Centre develops capacity of Journalists on Climate Change, health reporting



Participants at the workshop in Abuja


By Patricia Amogu

The Centre for Journalism Innovation and Development (CJID)has organised a capacity building workshop for  20 researchers and journalists from different newsrooms in the country, to understand the nexus between environment, health, and climate change.

The two-day training was organised by the centre through its Development Practice desk to build the capacity of journalists and deepen their understanding of the linkages between climate change, the environment, and various health issues.

The training was part of its activities to mark this year’s World Health Day, themed “Our planet, Our health”.

The Deputy Director, CJID, Mr Akintunde Babatunde, said in his address of welcome that with the devastating impact of climate change on the health of the people, the time is now for journalists and researchers to be empowered with the right skills.

He urged them not to only tell the stories of vulnerable groups who are facing the impact but also to assign responsibilities.

He said that people were allowing their lifestyle and habits to influence changes in Climate conditions due to lack of knowledge and first-hand information of the consequences of their actions.

“Time has come for us to communicate the importance of sourcing and reporting health and climate change related stories and climate journalism from different perspectives, health, environment and how it affects animals in the environment.

Akintunde added that there would be funds to support selected journalists to pursue story ideas around the topic after the training.

Also speaking, the Executive Director, Dr Tobi Oluwatola, who spoke on the topic ”Understanding Climate Change concepts, causes , evidence and impacts in Africa advised newsmen to look closely on how the impacts of Climate Change has affected Africa and Africans largely.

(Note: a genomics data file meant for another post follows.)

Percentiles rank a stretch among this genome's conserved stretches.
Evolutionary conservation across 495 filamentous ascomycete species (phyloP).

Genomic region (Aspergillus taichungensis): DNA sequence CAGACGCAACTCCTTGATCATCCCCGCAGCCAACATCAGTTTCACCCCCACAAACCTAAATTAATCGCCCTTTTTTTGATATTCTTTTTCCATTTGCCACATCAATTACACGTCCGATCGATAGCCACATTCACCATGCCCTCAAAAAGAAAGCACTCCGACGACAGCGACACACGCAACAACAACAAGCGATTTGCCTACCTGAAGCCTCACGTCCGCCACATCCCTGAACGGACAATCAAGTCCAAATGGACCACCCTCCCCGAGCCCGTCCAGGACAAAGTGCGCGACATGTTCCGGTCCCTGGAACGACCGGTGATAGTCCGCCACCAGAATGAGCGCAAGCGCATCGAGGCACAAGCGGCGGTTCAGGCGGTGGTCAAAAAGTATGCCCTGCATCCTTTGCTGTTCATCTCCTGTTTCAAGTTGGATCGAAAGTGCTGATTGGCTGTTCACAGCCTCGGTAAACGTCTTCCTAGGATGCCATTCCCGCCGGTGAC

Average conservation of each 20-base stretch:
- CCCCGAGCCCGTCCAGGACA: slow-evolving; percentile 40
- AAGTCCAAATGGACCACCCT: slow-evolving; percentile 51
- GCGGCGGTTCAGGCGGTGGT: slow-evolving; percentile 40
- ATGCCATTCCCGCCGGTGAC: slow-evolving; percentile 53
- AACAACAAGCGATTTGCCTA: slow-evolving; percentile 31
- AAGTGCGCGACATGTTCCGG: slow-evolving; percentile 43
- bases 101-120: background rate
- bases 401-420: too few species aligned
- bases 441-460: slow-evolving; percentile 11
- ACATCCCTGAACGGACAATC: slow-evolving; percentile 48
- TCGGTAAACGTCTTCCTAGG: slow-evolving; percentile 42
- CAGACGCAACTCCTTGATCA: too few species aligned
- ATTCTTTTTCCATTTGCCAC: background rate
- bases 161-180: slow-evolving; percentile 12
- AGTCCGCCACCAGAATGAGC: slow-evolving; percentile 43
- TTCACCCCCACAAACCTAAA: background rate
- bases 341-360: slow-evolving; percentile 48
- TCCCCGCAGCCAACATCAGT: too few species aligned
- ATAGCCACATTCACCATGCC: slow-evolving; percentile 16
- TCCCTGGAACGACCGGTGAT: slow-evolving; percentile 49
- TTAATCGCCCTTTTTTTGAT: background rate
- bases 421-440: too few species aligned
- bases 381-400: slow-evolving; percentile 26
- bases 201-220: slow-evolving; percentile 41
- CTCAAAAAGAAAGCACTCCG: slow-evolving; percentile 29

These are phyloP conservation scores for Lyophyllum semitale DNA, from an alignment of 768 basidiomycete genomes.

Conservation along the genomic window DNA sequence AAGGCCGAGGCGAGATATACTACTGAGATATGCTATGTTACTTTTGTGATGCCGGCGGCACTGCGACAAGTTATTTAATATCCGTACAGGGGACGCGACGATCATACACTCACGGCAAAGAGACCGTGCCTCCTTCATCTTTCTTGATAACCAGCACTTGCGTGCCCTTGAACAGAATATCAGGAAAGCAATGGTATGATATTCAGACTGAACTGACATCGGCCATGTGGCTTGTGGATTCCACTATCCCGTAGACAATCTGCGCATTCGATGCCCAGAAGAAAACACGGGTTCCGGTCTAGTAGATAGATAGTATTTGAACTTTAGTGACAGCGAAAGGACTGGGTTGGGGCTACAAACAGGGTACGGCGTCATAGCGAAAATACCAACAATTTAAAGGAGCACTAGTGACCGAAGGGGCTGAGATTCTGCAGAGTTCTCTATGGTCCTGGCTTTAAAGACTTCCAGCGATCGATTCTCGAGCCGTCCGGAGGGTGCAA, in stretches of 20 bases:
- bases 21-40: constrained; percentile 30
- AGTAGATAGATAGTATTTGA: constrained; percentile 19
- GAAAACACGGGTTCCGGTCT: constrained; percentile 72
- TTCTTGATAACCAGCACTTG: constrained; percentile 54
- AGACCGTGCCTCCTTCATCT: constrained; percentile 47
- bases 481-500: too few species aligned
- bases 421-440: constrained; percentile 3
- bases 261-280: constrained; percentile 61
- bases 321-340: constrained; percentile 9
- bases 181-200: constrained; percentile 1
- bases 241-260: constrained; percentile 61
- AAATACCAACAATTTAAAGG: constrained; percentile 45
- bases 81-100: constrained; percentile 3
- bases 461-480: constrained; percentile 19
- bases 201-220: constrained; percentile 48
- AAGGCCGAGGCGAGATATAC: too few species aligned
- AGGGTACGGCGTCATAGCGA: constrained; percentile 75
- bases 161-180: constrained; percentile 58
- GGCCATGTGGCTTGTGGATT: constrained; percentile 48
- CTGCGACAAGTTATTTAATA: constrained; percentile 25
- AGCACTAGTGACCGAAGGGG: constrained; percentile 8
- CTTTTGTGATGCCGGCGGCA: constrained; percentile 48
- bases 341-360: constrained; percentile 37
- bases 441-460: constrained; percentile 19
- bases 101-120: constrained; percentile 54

He explained that Africa contributed less than two per cent of emissions globally ,yet suffer the worst effects of Climate Change.

Africa, he said, had poor access to clean energy, especially cooking and electricity .

According to him, the inconvenient truth will be that the world is very close to the much dreaded limit that is capable of ruining humanity and must take action to avoid this impending doom.

Mr Kemi Busari, a facilitator, said that in writing Environment hazard related stories, care should be taken to communicate in clear terms especially to people without basic information to avoid loss of communication that could create anxiety.

One of the participants, Mr Adebote, said he was excited to be a part of the selected journalists and looking forward to sharing his story ideas as well as listening to the ideas that would be shared by other colleagues during the story lab session.

Also, Vivian Chime, a climate change reporter at The Cable newspaper, said the training had rekindled her passion for great story ideas to pursue.

“The facilitators are very detailed in their explanations and take the time to draw up connections between climate change, environment, health, governance, and everyday life,” she said..

After the training ,the journalists will be supported with story grants to produce insightful and data- driven analysis on Climate Change, Environment and health.

Other topics delved on understanding ‘One health Agenda”, understanding health policies on Environmental protection and climate change and who should be held accountable at various levels.

NAN reports that CJID is a media development Organisation setting the agenda for building the capacity of the media to become a more informed, innovative and competitive institution.

It is also to make the media well positioned as a central player in today’s knowledge societies and economies, and able to provide appropriate interface for civil society and governance institutions.(NAN)(www.nannews.ng)


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